MARCUS Mumford is a man who simply oozes woe, pain and good old-fashioned heartache. So venturing out into a dismal December night to wallow in his angry sweat, blood and tears seemed a decidedly unfestive prospect.
The four-piece indie-folk sensation donned their waistcoats and brogues late last month to begin The Tour of Two Halves following the release of Babel, their second studio album.
It doesn’t matter that Babel wasn’t met with critical acclaim – after more than two years, the global appetite for a follow-up to Sigh No More was insatiable and a sell-out tour means fans clearly weren’t too bothered the 2011 BRIT Awards winners had played it safe and given them more of the same.
The curtain lifted as the band began brashly with a solid and true-to-album performance of Babel, before moving on to lead single I Will Wait.
That’s when the arena erupted into a sort of giant fluorescent barn dance, with foot-tapping so intense it seemed appropriate to doubt the building’s structural integrity.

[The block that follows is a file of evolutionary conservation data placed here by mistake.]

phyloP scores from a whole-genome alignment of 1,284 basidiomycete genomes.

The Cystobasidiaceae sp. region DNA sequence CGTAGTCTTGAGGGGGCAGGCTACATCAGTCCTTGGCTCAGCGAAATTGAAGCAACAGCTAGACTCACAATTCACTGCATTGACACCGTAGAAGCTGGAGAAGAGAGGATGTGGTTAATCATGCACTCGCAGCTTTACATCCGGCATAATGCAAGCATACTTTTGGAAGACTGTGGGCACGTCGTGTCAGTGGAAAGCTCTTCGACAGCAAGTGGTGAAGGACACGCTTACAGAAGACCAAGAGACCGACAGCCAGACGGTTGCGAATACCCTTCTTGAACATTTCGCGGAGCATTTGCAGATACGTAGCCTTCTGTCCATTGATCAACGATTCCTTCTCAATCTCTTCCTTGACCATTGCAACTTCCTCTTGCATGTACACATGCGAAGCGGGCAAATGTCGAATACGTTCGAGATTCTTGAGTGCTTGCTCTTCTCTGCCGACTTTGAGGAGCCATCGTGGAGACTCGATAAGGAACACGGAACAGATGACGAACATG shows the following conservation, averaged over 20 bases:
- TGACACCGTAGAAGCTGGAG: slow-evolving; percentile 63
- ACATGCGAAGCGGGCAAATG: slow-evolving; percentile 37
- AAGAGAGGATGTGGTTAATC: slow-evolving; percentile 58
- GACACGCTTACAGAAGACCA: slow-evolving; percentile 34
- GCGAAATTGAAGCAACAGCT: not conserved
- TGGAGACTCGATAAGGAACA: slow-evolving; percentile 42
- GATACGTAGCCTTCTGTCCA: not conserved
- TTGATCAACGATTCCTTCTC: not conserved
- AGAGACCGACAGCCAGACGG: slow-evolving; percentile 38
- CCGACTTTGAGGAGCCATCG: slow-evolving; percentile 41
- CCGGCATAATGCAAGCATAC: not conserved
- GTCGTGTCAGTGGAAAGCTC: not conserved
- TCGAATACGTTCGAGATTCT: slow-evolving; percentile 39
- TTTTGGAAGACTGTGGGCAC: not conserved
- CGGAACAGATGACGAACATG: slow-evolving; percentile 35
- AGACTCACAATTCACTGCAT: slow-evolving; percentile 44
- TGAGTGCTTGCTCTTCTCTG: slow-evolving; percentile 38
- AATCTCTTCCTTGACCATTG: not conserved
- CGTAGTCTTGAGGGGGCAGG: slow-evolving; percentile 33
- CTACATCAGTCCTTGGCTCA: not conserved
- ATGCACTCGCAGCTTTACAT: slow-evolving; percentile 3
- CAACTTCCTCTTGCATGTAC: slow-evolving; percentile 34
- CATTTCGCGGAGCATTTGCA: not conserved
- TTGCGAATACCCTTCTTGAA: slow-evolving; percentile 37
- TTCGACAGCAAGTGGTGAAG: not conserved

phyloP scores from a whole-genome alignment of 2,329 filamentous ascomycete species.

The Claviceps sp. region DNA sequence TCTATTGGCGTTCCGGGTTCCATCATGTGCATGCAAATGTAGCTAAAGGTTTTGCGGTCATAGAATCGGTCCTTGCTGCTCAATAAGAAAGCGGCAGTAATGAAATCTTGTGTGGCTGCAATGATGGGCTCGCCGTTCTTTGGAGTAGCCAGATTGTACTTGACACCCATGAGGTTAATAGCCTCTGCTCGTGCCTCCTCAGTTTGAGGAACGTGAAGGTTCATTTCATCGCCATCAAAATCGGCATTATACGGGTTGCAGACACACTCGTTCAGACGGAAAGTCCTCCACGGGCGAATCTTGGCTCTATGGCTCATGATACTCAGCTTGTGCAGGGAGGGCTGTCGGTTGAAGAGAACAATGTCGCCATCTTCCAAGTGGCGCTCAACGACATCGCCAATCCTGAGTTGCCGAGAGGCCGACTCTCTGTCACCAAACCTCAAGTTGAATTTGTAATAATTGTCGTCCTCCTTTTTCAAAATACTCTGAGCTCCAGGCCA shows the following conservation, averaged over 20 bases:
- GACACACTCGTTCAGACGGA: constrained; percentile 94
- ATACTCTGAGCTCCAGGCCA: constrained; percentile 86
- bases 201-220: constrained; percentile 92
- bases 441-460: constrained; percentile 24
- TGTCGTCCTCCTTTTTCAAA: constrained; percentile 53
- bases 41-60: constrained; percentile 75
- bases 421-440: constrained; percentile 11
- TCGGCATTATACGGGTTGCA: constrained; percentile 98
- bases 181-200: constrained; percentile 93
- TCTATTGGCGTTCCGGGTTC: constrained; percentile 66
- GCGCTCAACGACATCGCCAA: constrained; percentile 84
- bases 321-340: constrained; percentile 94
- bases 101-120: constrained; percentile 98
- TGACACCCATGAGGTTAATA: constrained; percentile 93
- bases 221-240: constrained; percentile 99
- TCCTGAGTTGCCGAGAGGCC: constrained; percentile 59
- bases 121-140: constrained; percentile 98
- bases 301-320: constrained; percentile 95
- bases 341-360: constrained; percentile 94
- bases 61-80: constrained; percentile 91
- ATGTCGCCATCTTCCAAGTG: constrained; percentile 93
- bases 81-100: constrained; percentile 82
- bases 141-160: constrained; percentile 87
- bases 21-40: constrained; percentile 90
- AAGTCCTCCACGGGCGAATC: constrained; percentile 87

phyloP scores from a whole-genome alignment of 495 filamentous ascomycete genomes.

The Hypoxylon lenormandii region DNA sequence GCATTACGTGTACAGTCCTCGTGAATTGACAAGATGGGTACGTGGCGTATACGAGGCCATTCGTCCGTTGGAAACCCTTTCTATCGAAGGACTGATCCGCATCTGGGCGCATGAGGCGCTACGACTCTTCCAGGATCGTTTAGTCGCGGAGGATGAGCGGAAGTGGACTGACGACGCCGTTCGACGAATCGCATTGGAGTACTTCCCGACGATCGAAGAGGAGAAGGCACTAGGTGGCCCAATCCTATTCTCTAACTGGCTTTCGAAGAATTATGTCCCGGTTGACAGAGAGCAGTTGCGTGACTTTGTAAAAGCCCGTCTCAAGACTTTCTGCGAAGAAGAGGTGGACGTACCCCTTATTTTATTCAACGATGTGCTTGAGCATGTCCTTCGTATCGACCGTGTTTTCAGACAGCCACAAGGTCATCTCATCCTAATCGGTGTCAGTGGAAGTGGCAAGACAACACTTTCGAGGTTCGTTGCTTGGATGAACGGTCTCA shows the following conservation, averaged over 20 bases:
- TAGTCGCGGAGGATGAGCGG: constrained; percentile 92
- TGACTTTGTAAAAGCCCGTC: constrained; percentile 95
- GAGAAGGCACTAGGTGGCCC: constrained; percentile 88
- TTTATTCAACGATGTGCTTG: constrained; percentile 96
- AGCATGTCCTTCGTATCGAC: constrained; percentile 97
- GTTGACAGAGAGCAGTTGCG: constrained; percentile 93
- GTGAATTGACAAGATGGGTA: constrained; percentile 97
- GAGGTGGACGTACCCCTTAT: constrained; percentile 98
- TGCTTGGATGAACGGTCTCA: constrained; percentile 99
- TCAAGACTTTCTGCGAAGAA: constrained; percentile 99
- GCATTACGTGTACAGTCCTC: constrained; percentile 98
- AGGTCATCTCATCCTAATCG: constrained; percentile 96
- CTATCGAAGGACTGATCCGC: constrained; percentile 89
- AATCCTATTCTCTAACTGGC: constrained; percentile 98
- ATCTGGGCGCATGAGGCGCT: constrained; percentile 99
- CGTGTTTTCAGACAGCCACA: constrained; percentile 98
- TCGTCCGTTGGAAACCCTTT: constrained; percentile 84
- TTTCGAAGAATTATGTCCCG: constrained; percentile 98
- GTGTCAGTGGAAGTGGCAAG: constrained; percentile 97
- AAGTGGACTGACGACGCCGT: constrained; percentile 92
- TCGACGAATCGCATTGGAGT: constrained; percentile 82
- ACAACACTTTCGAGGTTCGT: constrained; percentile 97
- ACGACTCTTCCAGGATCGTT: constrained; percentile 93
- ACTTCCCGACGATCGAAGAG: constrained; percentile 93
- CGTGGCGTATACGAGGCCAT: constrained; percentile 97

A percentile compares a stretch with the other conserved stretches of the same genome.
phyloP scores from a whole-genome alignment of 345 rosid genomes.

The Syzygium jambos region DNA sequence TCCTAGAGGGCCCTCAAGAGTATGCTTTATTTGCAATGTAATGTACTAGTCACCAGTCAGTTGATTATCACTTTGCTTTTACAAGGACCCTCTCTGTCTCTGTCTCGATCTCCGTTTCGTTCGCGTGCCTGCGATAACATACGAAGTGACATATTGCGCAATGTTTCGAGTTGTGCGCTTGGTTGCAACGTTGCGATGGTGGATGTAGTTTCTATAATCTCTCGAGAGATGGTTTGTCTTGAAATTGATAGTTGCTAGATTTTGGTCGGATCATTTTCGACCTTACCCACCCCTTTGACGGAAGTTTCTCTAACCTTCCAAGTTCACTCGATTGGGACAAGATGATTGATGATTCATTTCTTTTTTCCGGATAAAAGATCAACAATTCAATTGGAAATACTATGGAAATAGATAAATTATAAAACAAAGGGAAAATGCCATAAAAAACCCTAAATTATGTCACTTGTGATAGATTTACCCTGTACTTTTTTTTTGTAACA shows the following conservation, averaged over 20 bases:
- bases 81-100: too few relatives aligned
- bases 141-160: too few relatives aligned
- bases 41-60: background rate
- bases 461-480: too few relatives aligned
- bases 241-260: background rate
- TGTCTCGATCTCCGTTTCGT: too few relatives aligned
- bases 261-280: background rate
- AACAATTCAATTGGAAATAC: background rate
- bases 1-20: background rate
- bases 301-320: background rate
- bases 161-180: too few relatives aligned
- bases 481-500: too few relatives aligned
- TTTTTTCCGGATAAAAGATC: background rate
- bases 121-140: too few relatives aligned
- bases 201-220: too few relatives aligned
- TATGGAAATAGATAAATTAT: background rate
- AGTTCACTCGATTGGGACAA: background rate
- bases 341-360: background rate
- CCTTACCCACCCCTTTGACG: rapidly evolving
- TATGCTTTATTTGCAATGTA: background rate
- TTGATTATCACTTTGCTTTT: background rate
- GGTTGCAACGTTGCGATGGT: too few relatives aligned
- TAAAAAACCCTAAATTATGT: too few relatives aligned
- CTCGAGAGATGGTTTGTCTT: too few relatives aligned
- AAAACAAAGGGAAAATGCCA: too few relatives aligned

It’s always good when a gig doesn’t consist exclusively of new material, and this one was no disappointment. A down-tempo version of Roll Away Your Stone was up next, followed by Winter Winds, again from Sigh No More.
Highlights included Little Lion Man, when Mumford took a break from his furious melancholy strumming and lowered the pace to let the audience relish in completing the F-word chorus.
Below My Feet and Hopeless Wanderer were executed beautifully, and are examples of those enchanting, grief-stricken tracks that seem to tell stories of a hard era gone by, but still manage to be comforting and warm.
There was a degree of clinical, hammer-blow intensity to the quartet’s delivery of the performance. And that’s no bad thing – it was a loud, crisp, no-nonsense affair that briskly moved between an excellent value 21 songs in total. The Cave and a cover of The Beatles’ A Little Help From My Friends provided a warm encore to an exceptional show.